EXCL Arch-Blairite ex-minister tells colleagues: ‘It's time to move on from New Labour’
A former minister who once described Tony Blair as "my political hero" has told his party that it is time to “move on" from New Labour.
Liam Byrne said the last Labour government had failed to tackle inequality in the UK, and heaped praise on Jeremy Corbyn.
In an interview with The House magazine, the shadow digital minister also called for the neoliberal economic model embraced by New Labour to be ditched, saying: "The faster it’s buried the better."
Mr Byrne's comments are significant because he has always been seen as one of the closest adherents to Mr Blair's political philosophy.
In an article just two years ago, the Birmingham Hodge Hill MP said: "If there’s one thing I learned from my political hero Tony Blair, it’s that when modernisers stop modernising we fail."
But the former Cabinet minister has now moved to distance himself from the former Prime Minister, and said he admired the way Mr Corbyn had "broken the mould" of British politics.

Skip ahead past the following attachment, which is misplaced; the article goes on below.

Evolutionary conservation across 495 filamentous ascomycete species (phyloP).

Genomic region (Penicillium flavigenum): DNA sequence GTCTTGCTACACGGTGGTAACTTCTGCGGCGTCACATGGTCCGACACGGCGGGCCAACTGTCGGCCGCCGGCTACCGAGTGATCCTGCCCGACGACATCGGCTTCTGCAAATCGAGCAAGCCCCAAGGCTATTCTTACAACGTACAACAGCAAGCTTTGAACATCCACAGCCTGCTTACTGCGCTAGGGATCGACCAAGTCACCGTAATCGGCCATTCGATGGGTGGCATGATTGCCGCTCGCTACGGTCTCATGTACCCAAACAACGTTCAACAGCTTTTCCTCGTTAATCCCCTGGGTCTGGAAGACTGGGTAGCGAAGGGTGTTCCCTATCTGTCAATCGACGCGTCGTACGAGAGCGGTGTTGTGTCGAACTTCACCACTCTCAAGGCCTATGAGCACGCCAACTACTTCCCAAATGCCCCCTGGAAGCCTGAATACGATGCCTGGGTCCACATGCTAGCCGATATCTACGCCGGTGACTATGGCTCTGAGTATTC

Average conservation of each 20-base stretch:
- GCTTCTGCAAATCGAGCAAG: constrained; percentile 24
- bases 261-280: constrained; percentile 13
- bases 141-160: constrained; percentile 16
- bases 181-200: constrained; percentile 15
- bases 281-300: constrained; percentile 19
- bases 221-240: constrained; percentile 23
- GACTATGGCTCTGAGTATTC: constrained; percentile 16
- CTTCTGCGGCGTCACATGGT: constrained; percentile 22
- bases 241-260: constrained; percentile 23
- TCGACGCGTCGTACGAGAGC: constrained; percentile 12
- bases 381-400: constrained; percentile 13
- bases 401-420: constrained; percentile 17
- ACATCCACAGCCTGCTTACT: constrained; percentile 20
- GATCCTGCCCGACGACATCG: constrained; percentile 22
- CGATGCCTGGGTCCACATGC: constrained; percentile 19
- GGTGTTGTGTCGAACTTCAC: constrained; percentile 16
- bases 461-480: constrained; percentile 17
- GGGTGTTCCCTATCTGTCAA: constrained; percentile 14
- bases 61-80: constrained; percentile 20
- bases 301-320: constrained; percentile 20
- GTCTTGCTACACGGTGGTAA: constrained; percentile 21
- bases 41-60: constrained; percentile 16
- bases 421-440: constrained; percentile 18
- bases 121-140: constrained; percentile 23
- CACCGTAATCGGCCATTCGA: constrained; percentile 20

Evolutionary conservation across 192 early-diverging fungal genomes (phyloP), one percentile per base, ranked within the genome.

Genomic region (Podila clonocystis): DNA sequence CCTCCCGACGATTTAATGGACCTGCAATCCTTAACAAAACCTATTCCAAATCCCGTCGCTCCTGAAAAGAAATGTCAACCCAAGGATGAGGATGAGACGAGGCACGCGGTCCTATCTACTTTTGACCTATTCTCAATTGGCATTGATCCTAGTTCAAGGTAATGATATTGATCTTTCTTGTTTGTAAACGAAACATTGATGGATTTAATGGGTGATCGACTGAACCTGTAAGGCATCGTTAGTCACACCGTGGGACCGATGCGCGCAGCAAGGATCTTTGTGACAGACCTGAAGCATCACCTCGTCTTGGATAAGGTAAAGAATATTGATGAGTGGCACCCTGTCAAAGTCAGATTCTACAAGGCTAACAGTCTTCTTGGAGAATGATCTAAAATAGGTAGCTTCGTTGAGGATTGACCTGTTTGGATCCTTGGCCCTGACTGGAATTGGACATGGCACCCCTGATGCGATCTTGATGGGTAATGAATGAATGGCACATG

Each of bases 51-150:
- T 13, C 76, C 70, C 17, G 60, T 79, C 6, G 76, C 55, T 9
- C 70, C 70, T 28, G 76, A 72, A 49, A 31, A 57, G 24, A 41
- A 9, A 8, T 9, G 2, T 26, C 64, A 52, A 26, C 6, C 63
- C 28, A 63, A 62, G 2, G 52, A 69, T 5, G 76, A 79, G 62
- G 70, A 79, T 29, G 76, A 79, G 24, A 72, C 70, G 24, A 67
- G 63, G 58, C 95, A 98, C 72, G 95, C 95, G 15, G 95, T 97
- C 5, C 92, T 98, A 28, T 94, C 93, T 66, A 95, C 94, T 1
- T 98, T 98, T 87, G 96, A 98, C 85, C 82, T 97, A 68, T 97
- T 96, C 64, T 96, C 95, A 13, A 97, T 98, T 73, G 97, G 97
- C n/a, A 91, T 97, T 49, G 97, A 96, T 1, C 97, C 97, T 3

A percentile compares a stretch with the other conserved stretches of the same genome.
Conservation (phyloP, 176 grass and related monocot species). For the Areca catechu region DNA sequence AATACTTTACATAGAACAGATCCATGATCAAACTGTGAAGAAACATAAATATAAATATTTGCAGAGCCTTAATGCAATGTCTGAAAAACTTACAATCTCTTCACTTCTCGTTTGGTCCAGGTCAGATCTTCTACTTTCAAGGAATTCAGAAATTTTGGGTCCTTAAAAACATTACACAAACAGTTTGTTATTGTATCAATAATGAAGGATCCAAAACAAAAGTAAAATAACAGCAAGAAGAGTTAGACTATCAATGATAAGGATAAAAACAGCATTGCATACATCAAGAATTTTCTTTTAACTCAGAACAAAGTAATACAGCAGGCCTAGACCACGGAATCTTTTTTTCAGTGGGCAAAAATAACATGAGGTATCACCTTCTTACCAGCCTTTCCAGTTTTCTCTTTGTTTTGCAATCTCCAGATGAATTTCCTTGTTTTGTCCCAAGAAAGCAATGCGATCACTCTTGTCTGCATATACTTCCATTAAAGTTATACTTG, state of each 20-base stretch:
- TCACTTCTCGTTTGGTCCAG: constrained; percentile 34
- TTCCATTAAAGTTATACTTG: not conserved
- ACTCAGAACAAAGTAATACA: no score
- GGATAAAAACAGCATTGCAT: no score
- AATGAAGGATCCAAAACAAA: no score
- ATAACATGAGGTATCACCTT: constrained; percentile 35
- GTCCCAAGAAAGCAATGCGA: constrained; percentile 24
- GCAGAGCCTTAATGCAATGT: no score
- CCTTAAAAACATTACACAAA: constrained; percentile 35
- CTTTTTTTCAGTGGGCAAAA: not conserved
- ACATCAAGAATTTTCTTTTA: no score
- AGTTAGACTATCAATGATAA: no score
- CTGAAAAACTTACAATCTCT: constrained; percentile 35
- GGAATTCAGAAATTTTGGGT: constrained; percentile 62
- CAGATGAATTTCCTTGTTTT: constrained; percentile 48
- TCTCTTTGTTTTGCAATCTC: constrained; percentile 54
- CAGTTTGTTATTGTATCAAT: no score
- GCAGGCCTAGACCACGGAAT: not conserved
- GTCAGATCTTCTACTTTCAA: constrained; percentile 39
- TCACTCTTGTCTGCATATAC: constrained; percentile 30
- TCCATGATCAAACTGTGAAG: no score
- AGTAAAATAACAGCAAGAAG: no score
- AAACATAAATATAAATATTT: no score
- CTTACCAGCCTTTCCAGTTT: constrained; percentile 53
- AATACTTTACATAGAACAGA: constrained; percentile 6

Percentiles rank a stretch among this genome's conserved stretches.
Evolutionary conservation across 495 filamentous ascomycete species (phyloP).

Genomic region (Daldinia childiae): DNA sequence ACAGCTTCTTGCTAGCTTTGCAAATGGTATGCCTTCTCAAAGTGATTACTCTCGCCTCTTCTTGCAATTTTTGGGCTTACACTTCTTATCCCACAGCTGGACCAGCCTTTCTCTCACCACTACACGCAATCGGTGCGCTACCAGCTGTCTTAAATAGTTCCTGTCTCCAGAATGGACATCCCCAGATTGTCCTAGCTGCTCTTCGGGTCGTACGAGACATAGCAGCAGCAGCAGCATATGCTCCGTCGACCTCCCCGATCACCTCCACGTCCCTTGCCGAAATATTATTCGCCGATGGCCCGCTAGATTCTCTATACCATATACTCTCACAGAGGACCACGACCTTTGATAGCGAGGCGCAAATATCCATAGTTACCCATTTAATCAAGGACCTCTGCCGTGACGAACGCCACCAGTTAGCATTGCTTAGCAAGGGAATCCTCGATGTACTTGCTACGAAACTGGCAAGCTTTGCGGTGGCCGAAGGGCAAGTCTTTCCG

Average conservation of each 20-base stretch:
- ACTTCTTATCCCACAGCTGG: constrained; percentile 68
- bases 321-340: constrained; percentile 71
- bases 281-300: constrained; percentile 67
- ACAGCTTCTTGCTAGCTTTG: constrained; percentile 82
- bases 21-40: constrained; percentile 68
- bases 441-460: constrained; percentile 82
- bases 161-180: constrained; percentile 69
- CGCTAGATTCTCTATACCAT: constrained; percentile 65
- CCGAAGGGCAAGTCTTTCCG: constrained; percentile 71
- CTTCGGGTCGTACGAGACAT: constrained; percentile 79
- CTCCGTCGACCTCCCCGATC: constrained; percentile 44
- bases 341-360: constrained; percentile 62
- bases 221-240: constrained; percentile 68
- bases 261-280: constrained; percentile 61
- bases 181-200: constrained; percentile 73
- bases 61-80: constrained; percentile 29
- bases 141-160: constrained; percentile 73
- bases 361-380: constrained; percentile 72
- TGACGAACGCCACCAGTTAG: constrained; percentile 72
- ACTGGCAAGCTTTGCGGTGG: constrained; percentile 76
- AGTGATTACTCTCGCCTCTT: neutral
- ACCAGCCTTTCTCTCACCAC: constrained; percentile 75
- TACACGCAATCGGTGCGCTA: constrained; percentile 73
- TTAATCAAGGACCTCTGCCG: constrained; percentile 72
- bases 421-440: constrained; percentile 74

He said: "I am one of the few people who have been trying to move the Labour party on from what I call the three i’s of New Labour, which was Iraq, immigration and inequality.
“The challenge of political movements changes. New Labour’s reluctance to engage in the argument about inequality was for me the biggest reason for moving on from that phase of politics.”
Asked if he believes the economic model espoused by long-standing socialists Jeremy Corbyn and John McDonnell will deliver prosperity for Britain, he replied: “Yes, I think it will, actually.”
“What Jeremy has done has broken the mould," he added.
“I think you need a different political and economic model. The manifesto that we published (at the last election) was a really good summary of a lot of the changes that were needed, and his instruction to all of us now is figure out the detail and I’m lucky to be part of that project."
Mr Byrne was appointed Chief Secretary to the Treasury by Gordon Brown in 2009.
He is probably best known for the note he left for his successor following the 2010 election in which he said: "I’m afraid there is no money."
The note was later revealed by David Laws, the Lib Dem who became Chief Secretary to the Treasury in the Coalition government.
Writing in The Guardian in 2016, Mr Byrne said "every day I have burnt with the shame” ovet the note, which "was not just stupid. It was offensive. That’s why it has made so many people so angry. And that is why it was so wrong to write".